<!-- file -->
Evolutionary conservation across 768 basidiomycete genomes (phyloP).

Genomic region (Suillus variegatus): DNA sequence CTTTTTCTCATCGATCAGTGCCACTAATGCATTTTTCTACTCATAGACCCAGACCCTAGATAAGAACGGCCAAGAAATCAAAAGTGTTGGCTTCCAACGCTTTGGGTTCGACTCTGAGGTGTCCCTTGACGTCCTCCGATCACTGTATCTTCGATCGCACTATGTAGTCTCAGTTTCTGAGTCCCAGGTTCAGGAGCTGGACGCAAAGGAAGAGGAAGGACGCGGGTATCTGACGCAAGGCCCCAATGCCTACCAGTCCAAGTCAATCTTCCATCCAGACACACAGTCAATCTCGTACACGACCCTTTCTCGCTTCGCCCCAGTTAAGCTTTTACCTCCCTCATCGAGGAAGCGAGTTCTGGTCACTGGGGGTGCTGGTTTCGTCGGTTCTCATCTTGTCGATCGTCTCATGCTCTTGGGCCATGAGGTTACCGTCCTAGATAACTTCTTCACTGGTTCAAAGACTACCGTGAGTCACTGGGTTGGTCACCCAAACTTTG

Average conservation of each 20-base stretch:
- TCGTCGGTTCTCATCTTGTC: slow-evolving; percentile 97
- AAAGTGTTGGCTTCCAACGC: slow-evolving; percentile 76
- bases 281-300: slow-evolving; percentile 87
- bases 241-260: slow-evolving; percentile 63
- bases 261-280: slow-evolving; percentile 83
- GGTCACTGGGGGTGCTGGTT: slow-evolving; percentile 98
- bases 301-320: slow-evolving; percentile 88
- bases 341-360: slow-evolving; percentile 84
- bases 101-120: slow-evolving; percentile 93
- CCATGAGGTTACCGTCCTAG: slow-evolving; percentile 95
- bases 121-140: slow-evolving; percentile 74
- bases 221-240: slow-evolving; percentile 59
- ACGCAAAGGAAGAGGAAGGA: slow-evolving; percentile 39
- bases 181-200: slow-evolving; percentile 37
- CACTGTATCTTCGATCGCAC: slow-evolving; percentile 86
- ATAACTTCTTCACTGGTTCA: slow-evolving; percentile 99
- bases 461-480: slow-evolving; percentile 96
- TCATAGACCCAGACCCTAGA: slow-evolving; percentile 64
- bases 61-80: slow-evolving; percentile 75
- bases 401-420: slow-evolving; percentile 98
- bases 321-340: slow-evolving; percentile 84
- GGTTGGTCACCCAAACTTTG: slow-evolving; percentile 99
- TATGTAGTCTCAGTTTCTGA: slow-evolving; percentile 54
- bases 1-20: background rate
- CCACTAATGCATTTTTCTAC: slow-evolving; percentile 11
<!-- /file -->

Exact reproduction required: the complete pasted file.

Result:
Evolutionary conservation across 768 basidiomycete genomes (phyloP).

Genomic region (Suillus variegatus): DNA sequence CTTTTTCTCATCGATCAGTGCCACTAATGCATTTTTCTACTCATAGACCCAGACCCTAGATAAGAACGGCCAAGAAATCAAAAGTGTTGGCTTCCAACGCTTTGGGTTCGACTCTGAGGTGTCCCTTGACGTCCTCCGATCACTGTATCTTCGATCGCACTATGTAGTCTCAGTTTCTGAGTCCCAGGTTCAGGAGCTGGACGCAAAGGAAGAGGAAGGACGCGGGTATCTGACGCAAGGCCCCAATGCCTACCAGTCCAAGTCAATCTTCCATCCAGACACACAGTCAATCTCGTACACGACCCTTTCTCGCTTCGCCCCAGTTAAGCTTTTACCTCCCTCATCGAGGAAGCGAGTTCTGGTCACTGGGGGTGCTGGTTTCGTCGGTTCTCATCTTGTCGATCGTCTCATGCTCTTGGGCCATGAGGTTACCGTCCTAGATAACTTCTTCACTGGTTCAAAGACTACCGTGAGTCACTGGGTTGGTCACCCAAACTTTG

Average conservation of each 20-base stretch:
- TCGTCGGTTCTCATCTTGTC: slow-evolving; percentile 97
- AAAGTGTTGGCTTCCAACGC: slow-evolving; percentile 76
- bases 281-300: slow-evolving; percentile 87
- bases 241-260: slow-evolving; percentile 63
- bases 261-280: slow-evolving; percentile 83
- GGTCACTGGGGGTGCTGGTT: slow-evolving; percentile 98
- bases 301-320: slow-evolving; percentile 88
- bases 341-360: slow-evolving; percentile 84
- bases 101-120: slow-evolving; percentile 93
- CCATGAGGTTACCGTCCTAG: slow-evolving; percentile 95
- bases 121-140: slow-evolving; percentile 74
- bases 221-240: slow-evolving; percentile 59
- ACGCAAAGGAAGAGGAAGGA: slow-evolving; percentile 39
- bases 181-200: slow-evolving; percentile 37
- CACTGTATCTTCGATCGCAC: slow-evolving; percentile 86
- ATAACTTCTTCACTGGTTCA: slow-evolving; percentile 99
- bases 461-480: slow-evolving; percentile 96
- TCATAGACCCAGACCCTAGA: slow-evolving; percentile 64
- bases 61-80: slow-evolving; percentile 75
- bases 401-420: slow-evolving; percentile 98
- bases 321-340: slow-evolving; percentile 84
- GGTTGGTCACCCAAACTTTG: slow-evolving; percentile 99
- TATGTAGTCTCAGTTTCTGA: slow-evolving; percentile 54
- bases 1-20: background rate
- CCACTAATGCATTTTTCTAC: slow-evolving; percentile 11